We provide funding so the brightest minds in pediatric cancer research can find the next big breakthrough.
What We Fund
To call pediatric cancer research “underfunded” is putting it lightly. Among the 12 different types of childhood cancers – yes, there are 12, with dozens of subtypes – the rarest of cancers go for decades without any progress.
Although we’ve made great strides in treating some childhood cancers in the past 50 years, current treatment protocols cause long-term, chronic health problems for survivors like organ damage, fertility issues, and even secondary cancers.
We seek solutions for the underdogs – the rare childhood cancers – so kids living with cancer don’t just survive, but thrive.
Since 2010, we have awarded $900,000 in Childhood Cancer Research Grants to thirteen institutions worldwide. Our researchers are searching for more effective treatment options, and for a better understanding of how childhood cancers behave.
Glypican-3 specific T-cells for the Adoptive Immunotherapy of Pediatric Liver Cancers
Andras Heczey M.D.
Texas Children’s Hospital/Baylor College of Medicine
Identification and targeting of circulating Ewing’s sarcoma stem cells
Masanori Hayashi, M.D.
Johns Hopkins University
Identification of novel cdk4/6 effectors in T-cell acute lymphoblastic leukemia
John Carter, M.D., Ph.D.
Fred Hutchinson Cancer Research Center at Seattle Children’s Hospital
Detection of novel autoantibodies in children with OMS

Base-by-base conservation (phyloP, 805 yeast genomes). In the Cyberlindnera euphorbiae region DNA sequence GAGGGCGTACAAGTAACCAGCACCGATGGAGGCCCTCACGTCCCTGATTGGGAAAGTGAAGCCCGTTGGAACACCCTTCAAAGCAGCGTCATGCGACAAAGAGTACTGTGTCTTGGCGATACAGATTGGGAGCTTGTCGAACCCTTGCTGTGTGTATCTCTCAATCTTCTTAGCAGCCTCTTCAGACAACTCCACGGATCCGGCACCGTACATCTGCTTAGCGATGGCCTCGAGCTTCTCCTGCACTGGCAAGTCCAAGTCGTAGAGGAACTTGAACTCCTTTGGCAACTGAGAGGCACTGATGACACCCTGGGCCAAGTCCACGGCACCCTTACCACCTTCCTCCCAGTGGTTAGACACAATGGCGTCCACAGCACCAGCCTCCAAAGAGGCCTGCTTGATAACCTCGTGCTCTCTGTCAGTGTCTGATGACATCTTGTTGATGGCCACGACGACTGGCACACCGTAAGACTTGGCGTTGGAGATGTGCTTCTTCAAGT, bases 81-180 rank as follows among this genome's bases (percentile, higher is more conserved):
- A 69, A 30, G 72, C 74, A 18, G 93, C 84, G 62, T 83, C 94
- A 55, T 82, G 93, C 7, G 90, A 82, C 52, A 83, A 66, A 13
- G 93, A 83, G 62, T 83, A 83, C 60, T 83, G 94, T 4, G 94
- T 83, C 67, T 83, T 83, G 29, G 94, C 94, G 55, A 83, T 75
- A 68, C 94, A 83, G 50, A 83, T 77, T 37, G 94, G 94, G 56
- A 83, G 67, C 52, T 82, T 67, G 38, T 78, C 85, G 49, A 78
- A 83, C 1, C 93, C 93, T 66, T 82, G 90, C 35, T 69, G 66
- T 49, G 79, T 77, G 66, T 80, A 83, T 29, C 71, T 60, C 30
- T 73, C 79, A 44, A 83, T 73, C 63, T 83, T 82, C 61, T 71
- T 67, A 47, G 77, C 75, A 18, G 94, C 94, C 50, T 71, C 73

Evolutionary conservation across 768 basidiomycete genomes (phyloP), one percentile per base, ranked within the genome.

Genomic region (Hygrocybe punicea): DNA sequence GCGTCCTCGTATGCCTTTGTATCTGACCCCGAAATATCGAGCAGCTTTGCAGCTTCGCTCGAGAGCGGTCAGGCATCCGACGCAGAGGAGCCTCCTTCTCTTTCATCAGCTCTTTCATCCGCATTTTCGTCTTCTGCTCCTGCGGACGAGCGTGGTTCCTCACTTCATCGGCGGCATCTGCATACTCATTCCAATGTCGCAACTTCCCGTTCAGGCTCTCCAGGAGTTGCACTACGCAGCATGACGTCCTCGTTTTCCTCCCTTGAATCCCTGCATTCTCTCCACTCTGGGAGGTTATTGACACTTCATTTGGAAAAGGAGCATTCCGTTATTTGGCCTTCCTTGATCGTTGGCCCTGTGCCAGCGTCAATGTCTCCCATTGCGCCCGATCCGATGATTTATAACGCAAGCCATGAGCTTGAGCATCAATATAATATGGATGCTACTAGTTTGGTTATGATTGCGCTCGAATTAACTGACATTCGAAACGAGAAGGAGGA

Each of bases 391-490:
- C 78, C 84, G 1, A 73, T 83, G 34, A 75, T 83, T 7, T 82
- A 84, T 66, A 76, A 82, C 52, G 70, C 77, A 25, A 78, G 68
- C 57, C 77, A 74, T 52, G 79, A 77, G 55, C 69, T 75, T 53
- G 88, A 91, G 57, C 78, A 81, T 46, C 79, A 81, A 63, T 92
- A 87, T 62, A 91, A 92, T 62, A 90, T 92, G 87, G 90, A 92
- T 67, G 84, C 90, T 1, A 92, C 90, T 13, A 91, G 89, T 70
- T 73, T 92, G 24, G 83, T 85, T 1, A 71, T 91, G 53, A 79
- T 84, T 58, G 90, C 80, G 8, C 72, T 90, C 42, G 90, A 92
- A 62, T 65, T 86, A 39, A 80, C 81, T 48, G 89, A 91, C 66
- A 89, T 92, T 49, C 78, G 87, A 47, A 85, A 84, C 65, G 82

Bethan Lang, M.D.
Targets of the Intrathecal B-Cell Response in Pediatric Opsoclonus Myoclonus Syndrome
Gregory Owens, Ph.D.
University of Colorado School of Medicine
miRNAs secreted by tumor associated macrophages and resistance in Neuroblastoma
Muller Fabbri M.D., Ph.D.
Saban Research Institute at Children’s Hospital Los Angeles and the University of Southern California *RENEWED!*
The role of the de-ubiquitinase USP44 in childhood germ cell tumorigenesis
Ying Zhang, Ph.D.
Development of anti-tumor molecules targeting the Wilms tumor oncogene, LIN28B
Shilpa Pathak, Ph.D.
Roswell Park Cancer Institute
Role of the GAB2-SHP2 network in childhood neuroblastoma pathogenesis
Shizen Zhu, M.D., Ph.D.
Dana-Farber Cancer Institute
Phase I/II clinical trial evaluating NK cell immunotherapy in relapsed and refractory pediatric solid tumors
Monica Thakar, M.D.
Children’s Hospital of Wisconsin/Medical College of Wisconsin
Elucidating Epigenetic Mechanisms for Therapeutic Targeting in Aggressive Pediatric Cancers
Boris Wilson, Ph.D.
Dana-Farber Cancer Institute
Develop Small Molecule Yap Inhibitors to Treat Childhood Cancer
Chungling Yi, Ph.D.
Lombardi Cancer Center at Georgetown University
Phase I Dose Escalation Study of Sorafenib/Irinotecan Combination Therapy in Pediatric Relapsed Solid Tumors
Holly Meany, M.D.
Children’s National Medical Center *RENEWED!*
Alternative Lengthening of Telomeres in Neuroblastoma
Loretta Lau, M.D.
The Children’s Hospital at Westmead, Sydney, Australia
Identification of Clinical Biomarkers of Wilms Tumor Using High Accuracy Mass Spectroscopy Urine Proteome Profiling
Elizabeth Mullen, M.D.
Dana-Farber Cancer Institute *RENEWED!*
Basic Research helps us build knowledge and understanding of the fundamental aspects of cancer. Sometimes basic research is called “pure” research, as it is not focused on a particular problem or application, but lays the foundation for advancements that can lead to applied gains in the future.
Translational Research takes the findings from basic scientific research and attempts to make those findings useful in practical applications. To put it simply, this type of research “translates” science into meaningful health outcomes. It brings science from “bench to bedside.”
Clinical Research determines the safety and effectiveness of medications, devices, diagnostic products or treatment regimens intended for humans. An example is a clinical trial in which children are enrolled to test the efficacy of a newly developed drug.